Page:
The United States and other nations helped evacuate some 120,000 Afghans from their country after the Taliban took over last August. In the months since, tens of thousands of former Afghan commandos, translators, journalists and charity workers, as well as their families, have made their way abroad.
The vast majority of them have gained entry to the United States under a decade-old special immigrant visa program open to military interpreters and others who worked on government-funded contracts. A separate refugee admission program appears to have granted admission to just a tiny percentage of those who applied.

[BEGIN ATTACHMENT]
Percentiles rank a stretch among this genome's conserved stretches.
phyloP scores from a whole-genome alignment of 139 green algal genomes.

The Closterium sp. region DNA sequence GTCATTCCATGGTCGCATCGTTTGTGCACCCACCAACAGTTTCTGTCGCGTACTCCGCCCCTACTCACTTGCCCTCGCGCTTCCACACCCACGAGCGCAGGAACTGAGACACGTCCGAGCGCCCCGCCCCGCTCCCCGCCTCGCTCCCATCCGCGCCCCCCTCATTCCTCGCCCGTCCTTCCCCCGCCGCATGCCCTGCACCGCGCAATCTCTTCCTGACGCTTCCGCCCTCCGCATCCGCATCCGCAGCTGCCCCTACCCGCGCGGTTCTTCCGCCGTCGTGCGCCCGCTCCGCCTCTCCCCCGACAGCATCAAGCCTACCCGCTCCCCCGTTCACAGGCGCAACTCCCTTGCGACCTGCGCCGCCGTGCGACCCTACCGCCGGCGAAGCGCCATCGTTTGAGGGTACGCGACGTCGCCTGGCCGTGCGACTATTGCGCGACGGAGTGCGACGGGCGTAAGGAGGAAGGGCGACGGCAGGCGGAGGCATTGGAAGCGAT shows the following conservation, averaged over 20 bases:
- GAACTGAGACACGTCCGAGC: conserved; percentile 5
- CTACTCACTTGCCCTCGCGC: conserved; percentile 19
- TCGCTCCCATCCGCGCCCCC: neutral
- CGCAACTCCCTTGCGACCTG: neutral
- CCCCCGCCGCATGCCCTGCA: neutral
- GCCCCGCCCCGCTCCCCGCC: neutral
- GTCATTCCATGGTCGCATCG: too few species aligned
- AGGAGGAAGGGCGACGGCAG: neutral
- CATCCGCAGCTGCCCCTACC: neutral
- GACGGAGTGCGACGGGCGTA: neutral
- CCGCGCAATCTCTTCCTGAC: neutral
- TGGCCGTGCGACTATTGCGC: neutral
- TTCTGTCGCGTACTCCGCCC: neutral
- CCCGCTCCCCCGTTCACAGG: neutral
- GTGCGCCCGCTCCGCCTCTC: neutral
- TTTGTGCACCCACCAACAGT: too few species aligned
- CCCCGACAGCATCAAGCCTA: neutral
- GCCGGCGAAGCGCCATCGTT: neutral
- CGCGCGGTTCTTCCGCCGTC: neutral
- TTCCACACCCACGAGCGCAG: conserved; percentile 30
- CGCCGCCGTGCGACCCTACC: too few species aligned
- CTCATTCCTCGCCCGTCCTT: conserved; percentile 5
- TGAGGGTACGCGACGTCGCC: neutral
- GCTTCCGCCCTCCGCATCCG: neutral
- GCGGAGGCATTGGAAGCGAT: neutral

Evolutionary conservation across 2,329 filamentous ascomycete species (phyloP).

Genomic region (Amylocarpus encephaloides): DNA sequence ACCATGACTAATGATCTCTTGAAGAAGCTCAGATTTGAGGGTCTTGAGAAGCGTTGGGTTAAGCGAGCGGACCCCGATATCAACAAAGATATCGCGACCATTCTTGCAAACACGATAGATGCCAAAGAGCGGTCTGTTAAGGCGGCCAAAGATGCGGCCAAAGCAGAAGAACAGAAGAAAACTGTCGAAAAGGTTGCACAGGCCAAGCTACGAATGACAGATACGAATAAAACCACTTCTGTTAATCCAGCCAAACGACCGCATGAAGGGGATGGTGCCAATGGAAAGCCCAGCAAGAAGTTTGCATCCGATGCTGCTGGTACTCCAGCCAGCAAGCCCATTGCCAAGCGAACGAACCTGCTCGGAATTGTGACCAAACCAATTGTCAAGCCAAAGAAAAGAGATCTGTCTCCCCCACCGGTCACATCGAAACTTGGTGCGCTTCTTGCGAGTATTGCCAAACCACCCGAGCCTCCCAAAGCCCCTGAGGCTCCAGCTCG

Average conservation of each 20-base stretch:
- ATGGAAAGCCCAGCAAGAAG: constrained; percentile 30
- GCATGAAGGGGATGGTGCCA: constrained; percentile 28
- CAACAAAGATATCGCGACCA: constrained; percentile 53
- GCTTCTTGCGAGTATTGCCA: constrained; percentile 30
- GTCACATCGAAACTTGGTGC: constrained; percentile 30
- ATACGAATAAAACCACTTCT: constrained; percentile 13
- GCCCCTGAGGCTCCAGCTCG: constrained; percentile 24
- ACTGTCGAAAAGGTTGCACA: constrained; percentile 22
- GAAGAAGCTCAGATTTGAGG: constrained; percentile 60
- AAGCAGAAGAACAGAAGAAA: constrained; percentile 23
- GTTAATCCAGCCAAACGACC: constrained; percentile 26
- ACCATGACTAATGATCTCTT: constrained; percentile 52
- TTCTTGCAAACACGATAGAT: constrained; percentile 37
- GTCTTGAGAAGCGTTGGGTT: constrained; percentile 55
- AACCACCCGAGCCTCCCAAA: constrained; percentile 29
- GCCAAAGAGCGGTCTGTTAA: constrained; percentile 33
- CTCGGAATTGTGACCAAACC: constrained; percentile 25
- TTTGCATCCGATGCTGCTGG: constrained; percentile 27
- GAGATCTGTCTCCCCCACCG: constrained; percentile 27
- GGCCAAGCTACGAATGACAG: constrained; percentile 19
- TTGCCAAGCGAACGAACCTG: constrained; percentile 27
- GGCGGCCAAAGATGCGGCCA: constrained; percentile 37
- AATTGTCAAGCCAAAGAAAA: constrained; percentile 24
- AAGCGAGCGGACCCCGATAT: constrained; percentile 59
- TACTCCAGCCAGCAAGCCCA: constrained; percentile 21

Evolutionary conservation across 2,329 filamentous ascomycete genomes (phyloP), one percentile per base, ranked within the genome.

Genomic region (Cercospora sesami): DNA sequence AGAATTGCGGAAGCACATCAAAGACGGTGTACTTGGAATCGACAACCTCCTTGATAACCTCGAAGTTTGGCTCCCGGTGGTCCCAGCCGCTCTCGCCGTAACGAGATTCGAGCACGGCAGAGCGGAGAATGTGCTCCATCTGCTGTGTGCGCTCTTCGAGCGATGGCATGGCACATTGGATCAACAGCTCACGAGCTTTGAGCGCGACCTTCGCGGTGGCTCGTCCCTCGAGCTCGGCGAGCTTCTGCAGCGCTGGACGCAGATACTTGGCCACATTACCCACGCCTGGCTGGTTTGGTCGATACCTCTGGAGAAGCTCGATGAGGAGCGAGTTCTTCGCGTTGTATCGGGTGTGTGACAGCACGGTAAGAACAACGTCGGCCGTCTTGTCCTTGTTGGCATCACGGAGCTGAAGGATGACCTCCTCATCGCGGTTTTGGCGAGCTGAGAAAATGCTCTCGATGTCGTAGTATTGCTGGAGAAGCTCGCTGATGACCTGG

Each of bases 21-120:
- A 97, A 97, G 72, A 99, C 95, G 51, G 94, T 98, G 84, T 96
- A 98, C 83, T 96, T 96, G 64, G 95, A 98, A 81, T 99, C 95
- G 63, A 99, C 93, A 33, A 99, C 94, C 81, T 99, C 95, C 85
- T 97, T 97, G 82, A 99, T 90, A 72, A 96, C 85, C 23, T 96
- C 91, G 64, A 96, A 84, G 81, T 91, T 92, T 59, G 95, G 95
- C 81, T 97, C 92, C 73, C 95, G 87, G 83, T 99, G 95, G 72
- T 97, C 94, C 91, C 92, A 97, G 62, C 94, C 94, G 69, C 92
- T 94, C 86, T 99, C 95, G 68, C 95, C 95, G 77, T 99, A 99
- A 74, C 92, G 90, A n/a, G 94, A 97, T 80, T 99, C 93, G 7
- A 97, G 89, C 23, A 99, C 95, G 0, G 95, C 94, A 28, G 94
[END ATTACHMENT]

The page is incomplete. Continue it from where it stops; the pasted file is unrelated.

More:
In Afghanistan, the situation remains desperate. Scores of Afghans are still trying to relocate to a safer home. A Gallup survey this month indicated that some 94% of Afghans rate their lives poorly enough to be considered “suffering,” with some three quarters of respondents saying they cannot afford to buy food for their families.
Many Afghans who have successfully navigated the chaotic immigration process now face the challenge of starting over in an unfamiliar new country. VOA reporters have followed several families now trying to start over in a new place, navigating strange customs and confusing bureaucracies, while worrying about loved ones back in Afghanistan.